The impact of long-term proton pump inhibitors use on the prognosis of patients receiving Androgen-annihilation therapy

Lead Investigator: Yao Zhu, Fudan University Shanghai Cancer Center
Title of Proposal Research: The impact of long-term proton pump inhibitors use on the prognosis of patients receiving Androgen-annihilation therapy
Vivli Data Request: 8577
Funding Source: None
Potential Conflicts of Interest: None

Summary of the Proposed Research:

Prostate cancer (PCa) is the second most commonly diagnosed cancer and the fifth leading cause of cancer- related deaths among men worldwide, with an estimated 1,414,259 new cancer cases and 375,304 deaths in 2020. Androgen-annihilation therapy (Abiraterone, Enzalutamide, Darolutamide etc. plus prednisone), which reduces the level of male hormones, called androgens, in the body to stop them from fuelling prostate cancer cell growth, has become the standard treatment for castrate-resistant prostate cancer (CRPC) patients. CRPC is a prostate cancer that keeps growing even when the amount of male hormone testosterone is reduced in the body to very low levels.

Proton pump inhibitors (PPI) are a common medication used for the treatment of heartburn and stomach acid-related disorders. They are widely used in the general population including patients with prostate cancer. PPIs affect the acidity of the gastrointestinal tract and this can affect the amount of and the rate at which other medicines reach the blood system. In previous studies PPIs have been shown to improve the outcomes for patients undergoing treatment for bladder cancer, cancer of the oesophagus and non-small cell lung cancer. However, it is not known whether PPIs affect the prognosis of patients having androgen-annihilation therapy.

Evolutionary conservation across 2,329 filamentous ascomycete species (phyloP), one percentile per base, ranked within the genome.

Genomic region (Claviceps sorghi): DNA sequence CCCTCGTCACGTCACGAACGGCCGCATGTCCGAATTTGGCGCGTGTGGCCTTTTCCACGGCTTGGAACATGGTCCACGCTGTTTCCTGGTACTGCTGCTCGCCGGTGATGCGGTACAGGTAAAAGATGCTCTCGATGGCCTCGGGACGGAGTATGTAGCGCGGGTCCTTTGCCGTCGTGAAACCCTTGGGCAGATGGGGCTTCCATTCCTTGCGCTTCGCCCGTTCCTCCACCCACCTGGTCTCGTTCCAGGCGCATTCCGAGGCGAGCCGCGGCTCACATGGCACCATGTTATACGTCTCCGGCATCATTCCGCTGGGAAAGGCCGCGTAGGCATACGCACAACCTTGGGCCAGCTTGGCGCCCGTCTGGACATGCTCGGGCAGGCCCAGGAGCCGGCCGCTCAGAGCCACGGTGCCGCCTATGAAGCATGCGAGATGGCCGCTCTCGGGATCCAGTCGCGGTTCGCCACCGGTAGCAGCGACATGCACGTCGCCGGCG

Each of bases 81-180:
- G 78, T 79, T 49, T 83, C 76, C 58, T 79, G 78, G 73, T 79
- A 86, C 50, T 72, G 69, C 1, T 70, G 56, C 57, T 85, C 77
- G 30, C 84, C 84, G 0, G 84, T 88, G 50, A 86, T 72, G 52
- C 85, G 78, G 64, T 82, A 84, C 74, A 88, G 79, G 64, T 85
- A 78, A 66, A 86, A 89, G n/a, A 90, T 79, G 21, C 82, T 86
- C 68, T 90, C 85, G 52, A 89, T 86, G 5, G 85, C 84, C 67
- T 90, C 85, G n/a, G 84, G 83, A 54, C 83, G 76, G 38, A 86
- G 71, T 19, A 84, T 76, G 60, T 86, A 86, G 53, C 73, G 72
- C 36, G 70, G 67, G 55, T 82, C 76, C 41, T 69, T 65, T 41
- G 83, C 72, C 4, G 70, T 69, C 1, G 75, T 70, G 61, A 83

Our research will include studies looking at three different androgen-annihilation therapies (Abiraterone, Apalutamide and Darolutamide). The studies included also cover patients with prostate cancer which has spread to other parts of the body or metastasized (mCRPC) and patients with prostate cancer which has not spread (nmCRPC), increasing the range of patients who may benefit from the analysis.

Our research, whether the final result is positive or negative, will improve clinicians and patients’ understanding of Androgen-annihilation therapy combined with PPI drugs. If our study shows that PPI drug use is beneficial to the prognosis of prostate cancer patients receiving Androgen-annihilation therapy, we may encourage patients to take PPI at the same time in the future treatment process. In contrast, if the outcome is negative, we may advise patients temporarily stop taking PPIs when receiving Androgen-annihilation therapy. If there is no association between long-term PPI use and the prognosis of Androgen-annihilation therapy, it will also eliminate clinicians’ concern about whether to continue using PPIs when patients are receiving Androgen-annihilation therapy.

Requested Studies:

A Multinational, Randomised, Double-blind, Placebo-controlled, Phase III Efficacy and Safety Study of Darolutamide (ODM-201) in Men With High-risk Non-metastatic Castration-resistant Prostate Cancer
Data Contributor: Bayer
Study ID: NCT02200614
Sponsor ID: 17712